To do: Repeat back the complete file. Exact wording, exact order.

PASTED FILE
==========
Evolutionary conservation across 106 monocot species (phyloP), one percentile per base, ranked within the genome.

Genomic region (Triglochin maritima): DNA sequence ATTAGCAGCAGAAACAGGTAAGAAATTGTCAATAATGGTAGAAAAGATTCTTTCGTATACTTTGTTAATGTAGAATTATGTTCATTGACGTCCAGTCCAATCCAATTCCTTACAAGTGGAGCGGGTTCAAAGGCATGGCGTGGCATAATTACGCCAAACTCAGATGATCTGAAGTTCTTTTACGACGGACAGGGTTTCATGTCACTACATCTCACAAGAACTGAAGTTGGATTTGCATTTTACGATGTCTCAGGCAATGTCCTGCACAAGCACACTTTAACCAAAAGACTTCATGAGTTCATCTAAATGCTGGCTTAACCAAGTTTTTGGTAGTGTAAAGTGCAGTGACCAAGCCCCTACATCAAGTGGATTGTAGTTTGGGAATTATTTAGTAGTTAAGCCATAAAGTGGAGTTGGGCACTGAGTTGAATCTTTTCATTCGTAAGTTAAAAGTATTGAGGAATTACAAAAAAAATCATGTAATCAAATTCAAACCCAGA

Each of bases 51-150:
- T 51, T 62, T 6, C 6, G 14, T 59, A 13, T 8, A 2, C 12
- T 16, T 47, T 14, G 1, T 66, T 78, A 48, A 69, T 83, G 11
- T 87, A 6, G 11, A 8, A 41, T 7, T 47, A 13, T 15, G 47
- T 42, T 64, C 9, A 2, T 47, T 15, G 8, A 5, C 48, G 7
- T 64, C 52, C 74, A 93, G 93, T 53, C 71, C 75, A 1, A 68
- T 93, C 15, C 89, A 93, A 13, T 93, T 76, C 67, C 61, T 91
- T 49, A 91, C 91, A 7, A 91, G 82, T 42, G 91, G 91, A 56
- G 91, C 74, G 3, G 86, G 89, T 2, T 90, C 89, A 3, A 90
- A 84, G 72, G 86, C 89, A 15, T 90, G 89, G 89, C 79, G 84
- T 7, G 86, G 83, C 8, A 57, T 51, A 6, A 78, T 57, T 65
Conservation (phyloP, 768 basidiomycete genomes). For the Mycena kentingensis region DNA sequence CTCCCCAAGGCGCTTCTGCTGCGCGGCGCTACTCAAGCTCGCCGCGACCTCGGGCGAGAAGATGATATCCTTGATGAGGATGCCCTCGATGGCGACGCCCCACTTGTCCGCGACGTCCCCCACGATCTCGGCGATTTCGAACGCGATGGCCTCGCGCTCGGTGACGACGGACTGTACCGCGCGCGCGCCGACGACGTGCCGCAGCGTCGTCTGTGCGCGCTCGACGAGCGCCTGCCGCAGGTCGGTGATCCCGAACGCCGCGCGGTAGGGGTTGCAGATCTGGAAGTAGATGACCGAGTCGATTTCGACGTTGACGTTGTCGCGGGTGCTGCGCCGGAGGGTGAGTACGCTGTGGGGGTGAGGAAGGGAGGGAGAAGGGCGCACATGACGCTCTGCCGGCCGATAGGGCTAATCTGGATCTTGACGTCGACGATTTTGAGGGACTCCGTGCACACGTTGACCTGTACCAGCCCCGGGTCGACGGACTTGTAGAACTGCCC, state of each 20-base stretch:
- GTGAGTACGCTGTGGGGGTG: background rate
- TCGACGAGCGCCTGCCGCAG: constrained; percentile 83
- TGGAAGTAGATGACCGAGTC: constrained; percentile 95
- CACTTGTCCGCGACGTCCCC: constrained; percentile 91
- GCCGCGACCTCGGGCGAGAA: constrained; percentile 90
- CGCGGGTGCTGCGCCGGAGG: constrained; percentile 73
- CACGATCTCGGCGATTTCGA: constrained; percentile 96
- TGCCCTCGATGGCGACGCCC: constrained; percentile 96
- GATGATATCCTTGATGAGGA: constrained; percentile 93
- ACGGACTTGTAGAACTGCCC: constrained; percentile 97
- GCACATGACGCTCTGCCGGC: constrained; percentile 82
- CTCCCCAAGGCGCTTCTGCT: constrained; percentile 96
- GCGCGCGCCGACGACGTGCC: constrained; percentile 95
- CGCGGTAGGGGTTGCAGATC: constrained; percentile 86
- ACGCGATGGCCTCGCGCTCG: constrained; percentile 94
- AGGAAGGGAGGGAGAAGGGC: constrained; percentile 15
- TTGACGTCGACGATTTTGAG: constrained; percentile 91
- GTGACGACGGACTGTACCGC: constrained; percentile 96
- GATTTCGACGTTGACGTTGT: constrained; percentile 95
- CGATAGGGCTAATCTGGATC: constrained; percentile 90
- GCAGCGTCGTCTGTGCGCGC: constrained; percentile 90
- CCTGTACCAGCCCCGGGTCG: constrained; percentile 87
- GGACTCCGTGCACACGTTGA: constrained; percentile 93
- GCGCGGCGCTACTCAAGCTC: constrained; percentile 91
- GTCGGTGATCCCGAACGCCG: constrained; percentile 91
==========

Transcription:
Evolutionary conservation across 106 monocot species (phyloP), one percentile per base, ranked within the genome.

Genomic region (Triglochin maritima): DNA sequence ATTAGCAGCAGAAACAGGTAAGAAATTGTCAATAATGGTAGAAAAGATTCTTTCGTATACTTTGTTAATGTAGAATTATGTTCATTGACGTCCAGTCCAATCCAATTCCTTACAAGTGGAGCGGGTTCAAAGGCATGGCGTGGCATAATTACGCCAAACTCAGATGATCTGAAGTTCTTTTACGACGGACAGGGTTTCATGTCACTACATCTCACAAGAACTGAAGTTGGATTTGCATTTTACGATGTCTCAGGCAATGTCCTGCACAAGCACACTTTAACCAAAAGACTTCATGAGTTCATCTAAATGCTGGCTTAACCAAGTTTTTGGTAGTGTAAAGTGCAGTGACCAAGCCCCTACATCAAGTGGATTGTAGTTTGGGAATTATTTAGTAGTTAAGCCATAAAGTGGAGTTGGGCACTGAGTTGAATCTTTTCATTCGTAAGTTAAAAGTATTGAGGAATTACAAAAAAAATCATGTAATCAAATTCAAACCCAGA

Each of bases 51-150:
- T 51, T 62, T 6, C 6, G 14, T 59, A 13, T 8, A 2, C 12
- T 16, T 47, T 14, G 1, T 66, T 78, A 48, A 69, T 83, G 11
- T 87, A 6, G 11, A 8, A 41, T 7, T 47, A 13, T 15, G 47
- T 42, T 64, C 9, A 2, T 47, T 15, G 8, A 5, C 48, G 7
- T 64, C 52, C 74, A 93, G 93, T 53, C 71, C 75, A 1, A 68
- T 93, C 15, C 89, A 93, A 13, T 93, T 76, C 67, C 61, T 91
- T 49, A 91, C 91, A 7, A 91, G 82, T 42, G 91, G 91, A 56
- G 91, C 74, G 3, G 86, G 89, T 2, T 90, C 89, A 3, A 90
- A 84, G 72, G 86, C 89, A 15, T 90, G 89, G 89, C 79, G 84
- T 7, G 86, G 83, C 8, A 57, T 51, A 6, A 78, T 57, T 65
Conservation (phyloP, 768 basidiomycete genomes). For the Mycena kentingensis region DNA sequence CTCCCCAAGGCGCTTCTGCTGCGCGGCGCTACTCAAGCTCGCCGCGACCTCGGGCGAGAAGATGATATCCTTGATGAGGATGCCCTCGATGGCGACGCCCCACTTGTCCGCGACGTCCCCCACGATCTCGGCGATTTCGAACGCGATGGCCTCGCGCTCGGTGACGACGGACTGTACCGCGCGCGCGCCGACGACGTGCCGCAGCGTCGTCTGTGCGCGCTCGACGAGCGCCTGCCGCAGGTCGGTGATCCCGAACGCCGCGCGGTAGGGGTTGCAGATCTGGAAGTAGATGACCGAGTCGATTTCGACGTTGACGTTGTCGCGGGTGCTGCGCCGGAGGGTGAGTACGCTGTGGGGGTGAGGAAGGGAGGGAGAAGGGCGCACATGACGCTCTGCCGGCCGATAGGGCTAATCTGGATCTTGACGTCGACGATTTTGAGGGACTCCGTGCACACGTTGACCTGTACCAGCCCCGGGTCGACGGACTTGTAGAACTGCCC, state of each 20-base stretch:
- GTGAGTACGCTGTGGGGGTG: background rate
- TCGACGAGCGCCTGCCGCAG: constrained; percentile 83
- TGGAAGTAGATGACCGAGTC: constrained; percentile 95
- CACTTGTCCGCGACGTCCCC: constrained; percentile 91
- GCCGCGACCTCGGGCGAGAA: constrained; percentile 90
- CGCGGGTGCTGCGCCGGAGG: constrained; percentile 73
- CACGATCTCGGCGATTTCGA: constrained; percentile 96
- TGCCCTCGATGGCGACGCCC: constrained; percentile 96
- GATGATATCCTTGATGAGGA: constrained; percentile 93
- ACGGACTTGTAGAACTGCCC: constrained; percentile 97
- GCACATGACGCTCTGCCGGC: constrained; percentile 82
- CTCCCCAAGGCGCTTCTGCT: constrained; percentile 96
- GCGCGCGCCGACGACGTGCC: constrained; percentile 95
- CGCGGTAGGGGTTGCAGATC: constrained; percentile 86
- ACGCGATGGCCTCGCGCTCG: constrained; percentile 94
- AGGAAGGGAGGGAGAAGGGC: constrained; percentile 15
- TTGACGTCGACGATTTTGAG: constrained; percentile 91
- GTGACGACGGACTGTACCGC: constrained; percentile 96
- GATTTCGACGTTGACGTTGT: constrained; percentile 95
- CGATAGGGCTAATCTGGATC: constrained; percentile 90
- GCAGCGTCGTCTGTGCGCGC: constrained; percentile 90
- CCTGTACCAGCCCCGGGTCG: constrained; percentile 87
- GGACTCCGTGCACACGTTGA: constrained; percentile 93
- GCGCGGCGCTACTCAAGCTC: constrained; percentile 91
- GTCGGTGATCCCGAACGCCG: constrained; percentile 91